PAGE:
Washington Post expands 202 newsletter franchise
The Washington Post is relaunching its 202 newsletter suite with a new email around climate, new authors and an expanded product suite.
Why it matters: The redesigned products are meant to be more digestible and personality-driven, says Rachel Van Dongen, editor of the Washington Post’s 202 newsletters, the editorial franchise that delivers news for D.C. decision-makers.
Details: Moving forward, the Post's early morning newsletter will be around 1,400–1,500 words, down from roughly 2,000. Its daily late-morning newsletter will be around 2,400 words, down from roughly 3,400.
- "It's something that our readers wanted," says Van Dongen. "This is a really busy target audience and there's so much competition in this space. We're trying to provide the best quality journalism in the shortest format."
The Post is also rebranding the newsletters to be more personality-driven. A new marketing campaign, launching Monday, will feature the faces of newsletter authors.
- "We're leaning into personalities," she says. "In these newsletters specifically and around town, people want to connect with the authors and have two-way communication. We are leaning into that with new branding around the authors."
- Its early morning newsletter, Power Up, is being rebranded The Early 202. The email is co-authored by existing Power Up writer Jackie Alemany and Politico alum Theo Meyer. Meyer's experience covering political influence and the White House will bring an expanded focus to the newsletter, which already covers Congress, government agencies and the courts.
The Post is also launching The Climate 202, an expanded version of The Energy 202 newsletter, in addition to its existing specialized policy 202 newsletters around cybersecurity, health and tech. The new email will be written by E&E News veteran Maxine Joselow starting at the beginning of October.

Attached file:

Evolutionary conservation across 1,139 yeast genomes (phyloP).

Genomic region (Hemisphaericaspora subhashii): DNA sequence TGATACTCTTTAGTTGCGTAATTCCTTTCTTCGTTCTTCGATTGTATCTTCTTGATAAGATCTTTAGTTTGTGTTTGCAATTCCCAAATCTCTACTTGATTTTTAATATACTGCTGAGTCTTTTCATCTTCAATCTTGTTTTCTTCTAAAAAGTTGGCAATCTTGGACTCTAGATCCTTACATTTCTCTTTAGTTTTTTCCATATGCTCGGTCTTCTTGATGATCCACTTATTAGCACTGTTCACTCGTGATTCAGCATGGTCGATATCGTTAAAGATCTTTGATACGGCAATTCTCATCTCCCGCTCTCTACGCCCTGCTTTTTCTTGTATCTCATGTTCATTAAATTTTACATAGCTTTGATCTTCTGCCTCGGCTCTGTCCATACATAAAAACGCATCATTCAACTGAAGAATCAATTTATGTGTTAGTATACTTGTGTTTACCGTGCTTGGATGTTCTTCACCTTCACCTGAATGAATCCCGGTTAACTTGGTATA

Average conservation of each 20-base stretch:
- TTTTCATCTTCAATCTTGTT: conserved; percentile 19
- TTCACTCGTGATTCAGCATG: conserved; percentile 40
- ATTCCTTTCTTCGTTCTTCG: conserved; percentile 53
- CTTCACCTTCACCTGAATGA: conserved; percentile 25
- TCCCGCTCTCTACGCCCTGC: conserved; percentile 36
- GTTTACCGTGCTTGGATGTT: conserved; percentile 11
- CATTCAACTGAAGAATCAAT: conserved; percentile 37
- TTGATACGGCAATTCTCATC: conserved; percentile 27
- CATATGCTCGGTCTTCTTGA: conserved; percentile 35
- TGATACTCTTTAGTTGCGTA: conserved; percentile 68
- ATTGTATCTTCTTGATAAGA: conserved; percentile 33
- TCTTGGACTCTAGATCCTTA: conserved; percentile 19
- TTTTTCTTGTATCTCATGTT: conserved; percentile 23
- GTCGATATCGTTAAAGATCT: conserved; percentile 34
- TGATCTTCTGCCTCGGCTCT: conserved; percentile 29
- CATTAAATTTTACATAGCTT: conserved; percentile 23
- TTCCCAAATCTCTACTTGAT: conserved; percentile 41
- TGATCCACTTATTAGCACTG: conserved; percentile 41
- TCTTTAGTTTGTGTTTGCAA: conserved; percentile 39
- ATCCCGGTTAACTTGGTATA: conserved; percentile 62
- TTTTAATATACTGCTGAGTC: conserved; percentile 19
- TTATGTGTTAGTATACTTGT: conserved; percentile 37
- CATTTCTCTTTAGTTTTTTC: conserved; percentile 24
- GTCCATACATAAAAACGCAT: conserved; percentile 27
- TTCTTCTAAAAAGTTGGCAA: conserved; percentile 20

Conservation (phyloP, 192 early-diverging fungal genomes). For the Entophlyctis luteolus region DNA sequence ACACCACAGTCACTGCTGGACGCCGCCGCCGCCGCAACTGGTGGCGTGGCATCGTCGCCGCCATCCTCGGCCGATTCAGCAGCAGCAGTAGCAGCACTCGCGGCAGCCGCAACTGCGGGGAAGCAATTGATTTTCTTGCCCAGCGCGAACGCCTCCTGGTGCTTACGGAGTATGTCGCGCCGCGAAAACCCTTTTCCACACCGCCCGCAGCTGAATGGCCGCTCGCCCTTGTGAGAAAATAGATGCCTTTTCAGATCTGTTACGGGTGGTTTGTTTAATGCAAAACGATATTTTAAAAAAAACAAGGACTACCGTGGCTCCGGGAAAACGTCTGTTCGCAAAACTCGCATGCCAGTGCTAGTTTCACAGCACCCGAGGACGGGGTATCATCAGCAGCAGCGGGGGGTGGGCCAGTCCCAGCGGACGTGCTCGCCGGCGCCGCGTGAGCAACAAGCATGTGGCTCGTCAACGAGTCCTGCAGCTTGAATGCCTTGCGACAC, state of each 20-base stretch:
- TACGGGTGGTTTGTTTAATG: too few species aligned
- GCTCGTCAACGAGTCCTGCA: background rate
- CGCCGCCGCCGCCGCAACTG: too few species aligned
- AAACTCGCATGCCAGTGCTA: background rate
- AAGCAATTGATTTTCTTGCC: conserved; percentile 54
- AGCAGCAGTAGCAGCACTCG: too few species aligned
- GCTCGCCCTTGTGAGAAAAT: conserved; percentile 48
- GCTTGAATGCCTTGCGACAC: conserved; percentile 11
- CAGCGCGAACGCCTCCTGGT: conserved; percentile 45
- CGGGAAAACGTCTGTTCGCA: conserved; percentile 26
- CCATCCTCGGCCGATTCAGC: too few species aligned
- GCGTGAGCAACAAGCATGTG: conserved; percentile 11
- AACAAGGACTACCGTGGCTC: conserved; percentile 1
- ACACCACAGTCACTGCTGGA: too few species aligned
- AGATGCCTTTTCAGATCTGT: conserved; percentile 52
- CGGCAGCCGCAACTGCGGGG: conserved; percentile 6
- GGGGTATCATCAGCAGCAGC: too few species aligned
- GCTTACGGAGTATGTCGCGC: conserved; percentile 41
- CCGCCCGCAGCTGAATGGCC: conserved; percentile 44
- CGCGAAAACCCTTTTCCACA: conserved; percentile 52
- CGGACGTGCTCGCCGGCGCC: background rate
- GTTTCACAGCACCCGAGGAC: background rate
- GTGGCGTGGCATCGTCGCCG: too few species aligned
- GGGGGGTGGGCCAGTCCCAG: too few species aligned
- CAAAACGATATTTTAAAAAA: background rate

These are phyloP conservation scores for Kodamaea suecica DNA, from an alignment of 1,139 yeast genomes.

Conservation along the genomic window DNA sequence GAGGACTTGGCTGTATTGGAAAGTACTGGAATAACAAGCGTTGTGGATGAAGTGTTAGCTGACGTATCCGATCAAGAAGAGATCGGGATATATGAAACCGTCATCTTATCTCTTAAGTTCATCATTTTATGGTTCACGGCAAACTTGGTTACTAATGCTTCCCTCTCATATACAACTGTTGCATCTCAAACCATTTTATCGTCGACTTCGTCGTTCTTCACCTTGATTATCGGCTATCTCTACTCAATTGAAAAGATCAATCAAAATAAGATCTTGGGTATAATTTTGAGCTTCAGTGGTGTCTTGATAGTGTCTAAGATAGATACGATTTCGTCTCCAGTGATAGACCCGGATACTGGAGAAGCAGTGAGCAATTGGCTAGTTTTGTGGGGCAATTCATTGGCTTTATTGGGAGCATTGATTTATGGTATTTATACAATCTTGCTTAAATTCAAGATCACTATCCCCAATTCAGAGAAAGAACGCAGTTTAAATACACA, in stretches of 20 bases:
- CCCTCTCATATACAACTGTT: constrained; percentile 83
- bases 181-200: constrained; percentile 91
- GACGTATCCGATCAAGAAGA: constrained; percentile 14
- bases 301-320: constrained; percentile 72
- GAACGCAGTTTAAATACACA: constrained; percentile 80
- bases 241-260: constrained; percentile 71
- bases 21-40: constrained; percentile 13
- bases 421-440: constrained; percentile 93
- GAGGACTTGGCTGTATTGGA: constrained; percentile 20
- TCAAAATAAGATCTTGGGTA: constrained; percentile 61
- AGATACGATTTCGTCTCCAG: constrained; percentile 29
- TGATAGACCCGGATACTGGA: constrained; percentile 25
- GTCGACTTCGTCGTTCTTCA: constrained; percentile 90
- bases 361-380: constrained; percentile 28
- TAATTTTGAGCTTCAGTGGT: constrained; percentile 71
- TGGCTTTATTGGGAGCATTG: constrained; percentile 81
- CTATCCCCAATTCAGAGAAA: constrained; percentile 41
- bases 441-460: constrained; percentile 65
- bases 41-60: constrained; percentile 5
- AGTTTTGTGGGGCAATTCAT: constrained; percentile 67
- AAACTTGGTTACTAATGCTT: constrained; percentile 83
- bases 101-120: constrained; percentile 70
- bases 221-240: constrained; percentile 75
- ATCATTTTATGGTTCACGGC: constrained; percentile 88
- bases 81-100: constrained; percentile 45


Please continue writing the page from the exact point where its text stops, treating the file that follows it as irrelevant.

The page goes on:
- Earlier this year, the Post announced that Olivier Knox, a veteran political reporter who served as SiriusXM's chief Washington correspondent, would take over as anchor of the Washington Post's daily political newsletter, The Daily 202. That newsletter will continue to publish around 11:30am ET.
The big picture: The newsletter business in Washington has become increasingly competitive, as more media companies and individual reporters look to launch products that reach the high-end opinion leaders.
- Asked how the Post will remain competitive in that space, Van Dongen said, "The biggest factor that differentiates ourselves from competitors is that we're the Post and we have best-in-class political reporters."
- "The leadership audience is the hometown audience for the Post," she said. "We are always looking to deepen our engagement with them. ... That audience is critical to the Post."
What's next: The 202 franchise featured a daily podcast hosted by former Daily 202 author James Hohmann. Van Dongen says that new audio products for the franchise are being considered for the future.